Kevin Killian compiled the following transcription of the silent 1923 Rin Tin Tin feature film Where the North Begins, the source for John Ashbery’s play The Compromise, to accompany Killian’s essay “Ashbery’s Theater” in Conjunctions:49.
North of ’51 is a land of endless snow and whispering pines—of trackless wastes and brooding silence.
The “Caribou Limited.”
In the observation car travels a tiny immigrant, bound for the trading post of Caribou—Little knowing what Fate holds in store for him.
So the “Caribou Limited” went on, unaware that its passenger had been taken prisoner by the ravagers of the trail.
A year passes, and like a foundling rescued by strange hands, the puppy grows to maturity among the savage pack.
Though he develops the cunning and fierceness of a wolf, his dog instinct keeps him aloof from his wolf brethren.
At the trading post of Caribou, on the edge of this bleak wilderness, is the McTavish home.
Felice McTavish—daughter of the home.
Gabrielle Dupree—Felice’s sweetheart home from a long journey over the snows.
Shad Galloway, “factor” of Caribou trading post, who has long cast a covetous eye on Felice, daughter of McTavish, his storekeeper.
“Ma cherie, I bring you one little big surprise.”
“At Skagway my friend, Pierre Polaire, he die—”
“—and he ask me, please take care of baby—so I take.”
Galloway, domineering the post, used his position as “factor” to mask his evil doings.
“The Company’s furs are ready to go but there isn’t a man on the post who will take them over Caribou Pass.”
“Why not?” “Because so many men who have taken the furs this winter never came back.”
“Gabrielle Dupree is back. Tell him I want to see him tonight.”
At his cabin that evening, Galloway expectantly awaits Gabrielle’s visit.
Marie—whom Caribou tactfully refers to as Galloway’s housekeeper.
“M’sieur, you send for me?”
“Gabrielle, would you like to make five hundred dollars?”
“Sure, M’sieur, with five hundred dollars I marry with Felice.”
“The Fox,” another member of Galloway’s household—a slave to his evil bidding.
“When can you leave for Skagway with the furs?”
“In the morning, M’sieur.”
“I bring good news to my Felice. Galloway pay me five hundred dollars to carry the furs to Skagway.”
“You must not go! The men who have tried it this year have never come back! The devil himself watches the Pass!”
“If the devil say one word to me, I bring back tips of his tail.”
Galloway, planning with one stroke to rob the company and remove a rival, sends “The Fox” ahead.
Caribou Pass, the death trap—a week’s journey from the post.
For hours Gabrielle lies unconscious, helpless in the raging blizzard.
To the dog reared by wolves, man is a kind of prey he has never seen before.
The battle for the prey—dog against wolf.
And something within him—heritage of dog ancestors, said No—Man was not his enemy, but his Master and Friend.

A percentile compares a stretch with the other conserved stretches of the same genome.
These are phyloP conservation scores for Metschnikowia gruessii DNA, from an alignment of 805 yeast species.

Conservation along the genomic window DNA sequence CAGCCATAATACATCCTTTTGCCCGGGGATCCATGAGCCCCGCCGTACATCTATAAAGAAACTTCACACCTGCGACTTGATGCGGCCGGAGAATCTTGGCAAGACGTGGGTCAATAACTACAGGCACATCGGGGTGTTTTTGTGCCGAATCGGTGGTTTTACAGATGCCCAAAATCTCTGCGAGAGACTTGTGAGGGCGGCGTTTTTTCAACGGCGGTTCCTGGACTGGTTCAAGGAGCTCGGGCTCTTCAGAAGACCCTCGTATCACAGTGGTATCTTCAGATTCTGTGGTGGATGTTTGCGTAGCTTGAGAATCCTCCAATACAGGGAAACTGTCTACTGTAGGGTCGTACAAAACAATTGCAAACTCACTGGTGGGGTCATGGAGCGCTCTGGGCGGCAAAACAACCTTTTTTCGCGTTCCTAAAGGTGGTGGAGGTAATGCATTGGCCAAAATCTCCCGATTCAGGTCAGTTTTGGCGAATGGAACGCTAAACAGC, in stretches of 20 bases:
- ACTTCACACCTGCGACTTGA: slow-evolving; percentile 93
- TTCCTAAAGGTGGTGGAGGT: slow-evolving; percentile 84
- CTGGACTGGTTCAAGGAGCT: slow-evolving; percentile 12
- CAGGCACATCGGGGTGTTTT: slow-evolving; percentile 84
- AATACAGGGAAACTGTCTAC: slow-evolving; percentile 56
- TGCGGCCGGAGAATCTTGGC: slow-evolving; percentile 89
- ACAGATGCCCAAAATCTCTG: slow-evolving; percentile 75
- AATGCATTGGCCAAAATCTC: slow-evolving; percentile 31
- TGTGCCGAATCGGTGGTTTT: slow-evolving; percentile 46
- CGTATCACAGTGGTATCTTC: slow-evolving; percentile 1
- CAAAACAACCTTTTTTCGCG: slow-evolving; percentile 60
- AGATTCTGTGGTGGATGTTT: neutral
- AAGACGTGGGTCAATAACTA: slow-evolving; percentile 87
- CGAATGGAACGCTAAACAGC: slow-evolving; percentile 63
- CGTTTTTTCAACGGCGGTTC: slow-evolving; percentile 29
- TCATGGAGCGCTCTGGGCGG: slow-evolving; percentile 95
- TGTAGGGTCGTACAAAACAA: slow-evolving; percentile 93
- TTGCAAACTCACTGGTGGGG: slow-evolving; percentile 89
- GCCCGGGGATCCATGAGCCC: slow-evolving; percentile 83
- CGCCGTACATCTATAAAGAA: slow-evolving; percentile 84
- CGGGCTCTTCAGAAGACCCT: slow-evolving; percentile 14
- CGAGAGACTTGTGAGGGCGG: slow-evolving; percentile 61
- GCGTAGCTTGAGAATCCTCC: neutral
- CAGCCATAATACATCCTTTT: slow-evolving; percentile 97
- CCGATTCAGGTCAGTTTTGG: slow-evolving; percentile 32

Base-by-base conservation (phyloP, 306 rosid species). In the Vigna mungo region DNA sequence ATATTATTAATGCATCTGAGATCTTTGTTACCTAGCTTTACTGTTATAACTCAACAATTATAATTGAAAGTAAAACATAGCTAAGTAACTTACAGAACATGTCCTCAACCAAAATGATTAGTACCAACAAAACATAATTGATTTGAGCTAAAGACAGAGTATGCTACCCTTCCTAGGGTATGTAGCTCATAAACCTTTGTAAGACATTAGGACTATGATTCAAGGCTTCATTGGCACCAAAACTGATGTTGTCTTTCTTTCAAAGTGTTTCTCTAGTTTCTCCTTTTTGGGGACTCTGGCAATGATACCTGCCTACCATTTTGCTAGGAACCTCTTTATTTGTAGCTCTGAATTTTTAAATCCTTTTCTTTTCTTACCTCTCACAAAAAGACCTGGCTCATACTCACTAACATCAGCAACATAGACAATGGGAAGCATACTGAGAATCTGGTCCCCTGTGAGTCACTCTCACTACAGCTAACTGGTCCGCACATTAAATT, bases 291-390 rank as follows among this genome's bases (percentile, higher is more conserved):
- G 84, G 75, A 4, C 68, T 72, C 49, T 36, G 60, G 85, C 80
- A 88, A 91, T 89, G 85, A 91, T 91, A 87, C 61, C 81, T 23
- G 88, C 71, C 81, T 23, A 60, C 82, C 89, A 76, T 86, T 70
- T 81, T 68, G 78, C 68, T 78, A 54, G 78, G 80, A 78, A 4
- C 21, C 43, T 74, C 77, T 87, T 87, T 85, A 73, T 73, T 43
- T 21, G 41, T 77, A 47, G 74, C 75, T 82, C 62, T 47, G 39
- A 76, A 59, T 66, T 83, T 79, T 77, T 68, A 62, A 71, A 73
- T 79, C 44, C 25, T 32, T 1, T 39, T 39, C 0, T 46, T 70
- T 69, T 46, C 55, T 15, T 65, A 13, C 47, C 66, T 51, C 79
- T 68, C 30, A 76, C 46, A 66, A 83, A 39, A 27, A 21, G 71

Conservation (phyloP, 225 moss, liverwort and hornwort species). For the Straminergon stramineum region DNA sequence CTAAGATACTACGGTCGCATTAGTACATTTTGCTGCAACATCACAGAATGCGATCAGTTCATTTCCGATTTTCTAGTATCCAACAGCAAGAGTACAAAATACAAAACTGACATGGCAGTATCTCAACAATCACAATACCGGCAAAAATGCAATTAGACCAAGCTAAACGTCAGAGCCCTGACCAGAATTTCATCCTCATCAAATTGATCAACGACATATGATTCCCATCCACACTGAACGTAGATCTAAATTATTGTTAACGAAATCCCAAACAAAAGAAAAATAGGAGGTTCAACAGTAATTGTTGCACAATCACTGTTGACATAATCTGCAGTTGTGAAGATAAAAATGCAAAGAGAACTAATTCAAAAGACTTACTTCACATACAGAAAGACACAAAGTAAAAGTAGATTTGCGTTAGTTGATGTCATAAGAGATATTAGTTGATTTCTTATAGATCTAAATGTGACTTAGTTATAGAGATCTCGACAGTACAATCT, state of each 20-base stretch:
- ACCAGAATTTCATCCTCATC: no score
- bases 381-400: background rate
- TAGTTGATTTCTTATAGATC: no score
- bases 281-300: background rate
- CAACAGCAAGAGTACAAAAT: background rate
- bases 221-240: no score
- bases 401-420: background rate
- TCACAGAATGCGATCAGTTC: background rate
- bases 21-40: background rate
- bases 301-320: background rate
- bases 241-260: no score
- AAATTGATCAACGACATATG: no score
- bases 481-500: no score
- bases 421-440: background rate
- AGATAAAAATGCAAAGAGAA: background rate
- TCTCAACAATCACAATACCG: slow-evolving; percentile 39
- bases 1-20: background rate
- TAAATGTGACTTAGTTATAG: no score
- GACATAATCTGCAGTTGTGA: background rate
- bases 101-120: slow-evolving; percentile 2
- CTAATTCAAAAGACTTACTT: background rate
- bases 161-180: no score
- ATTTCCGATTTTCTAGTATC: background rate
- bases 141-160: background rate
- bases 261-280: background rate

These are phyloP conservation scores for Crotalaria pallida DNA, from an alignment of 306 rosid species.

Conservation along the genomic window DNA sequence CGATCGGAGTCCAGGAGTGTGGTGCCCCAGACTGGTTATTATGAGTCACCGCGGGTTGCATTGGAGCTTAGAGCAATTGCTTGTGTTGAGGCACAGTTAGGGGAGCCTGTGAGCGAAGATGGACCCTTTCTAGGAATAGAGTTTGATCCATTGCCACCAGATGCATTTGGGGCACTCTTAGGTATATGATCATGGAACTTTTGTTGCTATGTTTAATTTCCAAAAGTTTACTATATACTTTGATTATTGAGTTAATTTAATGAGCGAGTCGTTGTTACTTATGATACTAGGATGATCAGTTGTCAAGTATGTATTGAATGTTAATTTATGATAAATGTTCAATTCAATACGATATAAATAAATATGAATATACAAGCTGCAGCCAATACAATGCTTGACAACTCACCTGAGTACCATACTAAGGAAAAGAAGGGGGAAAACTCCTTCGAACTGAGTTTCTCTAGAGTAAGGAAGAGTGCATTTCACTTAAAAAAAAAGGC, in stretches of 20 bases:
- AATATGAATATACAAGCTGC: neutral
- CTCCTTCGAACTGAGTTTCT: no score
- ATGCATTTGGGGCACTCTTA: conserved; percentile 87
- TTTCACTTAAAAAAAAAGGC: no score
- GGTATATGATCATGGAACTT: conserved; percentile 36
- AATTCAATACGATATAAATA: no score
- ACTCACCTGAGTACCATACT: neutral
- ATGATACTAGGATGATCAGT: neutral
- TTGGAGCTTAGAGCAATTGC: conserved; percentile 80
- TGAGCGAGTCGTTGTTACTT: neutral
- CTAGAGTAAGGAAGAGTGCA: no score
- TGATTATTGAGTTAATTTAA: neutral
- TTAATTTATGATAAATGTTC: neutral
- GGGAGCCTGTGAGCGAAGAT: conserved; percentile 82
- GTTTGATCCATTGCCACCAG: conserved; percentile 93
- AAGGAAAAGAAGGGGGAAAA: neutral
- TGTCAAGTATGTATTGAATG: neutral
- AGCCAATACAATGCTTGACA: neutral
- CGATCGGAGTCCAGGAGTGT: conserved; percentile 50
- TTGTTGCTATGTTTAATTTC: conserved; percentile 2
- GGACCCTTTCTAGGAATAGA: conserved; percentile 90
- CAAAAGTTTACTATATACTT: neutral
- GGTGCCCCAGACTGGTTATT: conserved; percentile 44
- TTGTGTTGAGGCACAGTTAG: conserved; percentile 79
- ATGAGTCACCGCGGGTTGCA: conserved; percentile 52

As the wounded man regains consciousness, the friendly instinct of the dog gives way to the distrustful instinct of the wolf.
With the furs safely hidden, “The Fox” returns to make sure that he has completed the job.
Homeward bound, Gabrielle and his new found friend take refuge in a trap line cabin.
Man’s companionship—something he has never known.
“Now my friend, you must not look!”
“Some day, you find this man for me.”
Assured by “The Fox” that Gabrielle is dead, Galloway takes advantage of his opportunity.
“You sent for me—you have news of Gabrielle?”
“Yes—and I’m sorry to say it’s bad news—”
While his old friends at home mourn for Gabrielle—
Night under Northern skies—with kind calling to kind.
Another night nearer home—alone in the great solitude.
Dreary nights filled with torturing memories.
“I forget my friend.”
“But for him, Felice, your Gabrielle is one big icicle.”
“Gabrielle come back—I see him!”
Determined to place himself above suspicion, Galloway orders an investigation.
“I believe Gabrielle knows more about the disappearance of the furs than he cares to tell.”
“What do you know about the disappearance of these furs?”
“All I know, I already tell Galloway.”
“But didn’t you see the man who shot you?”
“No—but my friend know him. He bring this piece of him back to me.”
“You see what my friend do when he find him.”
“Someone will kill that dog if you let him attack other people that way.”
“My dog take care of himself. He know what he do.”
Gabrielle’s cabin—just across the clearing from that of McTavish.
“The dog, he no like the baby.”
“My dog—he give me idea who shot at me—pretty soon I know for sure.”
Realizing that the scent of suspicion is drawing uncomfortably near, Galloway acts quickly.
“Hide these furs in Gabrielle’s cabin—”
“—then I’ll get the police to search it—”
“—and look out for that dog!”
“—and I tell you, Galloway know something about this—because ‘The Fox’ he Galloway’s man.”
“I feel certain that if you search his cabin, you’ll find the furs.”
“I think you my friend—I trust you—and you kill the poor baby.”
“My dog—he kill the baby.”
“I told you that dog would kill somebody—and now it has struck home.”
“We’d better kill that dog now—before he gets someone else.”
“No one else kill him but me.”
“No, Gabrielle—the baby is safe in my cabin.”
“This doesn’t interest me—we came here to search for the furs.”
“We’d better search in here first.”
Headed for the wilderness, his great, warm heart broken by the one creature he had learned most to love.
“We’ve found ‘The Fox.’”
“Galloway, he send me to Caribou Pass to steal furs and kill men.”
“He make me put furs in Gabrielle’s cabin.”
The days that follow bring peace and joy to Felice and Gabrielle, with but one cloud to mar their happiness.
“I can’t understand why, after saving my life, the dog never came back.”
“He think I bad friend. He not understand how sorry I feel.”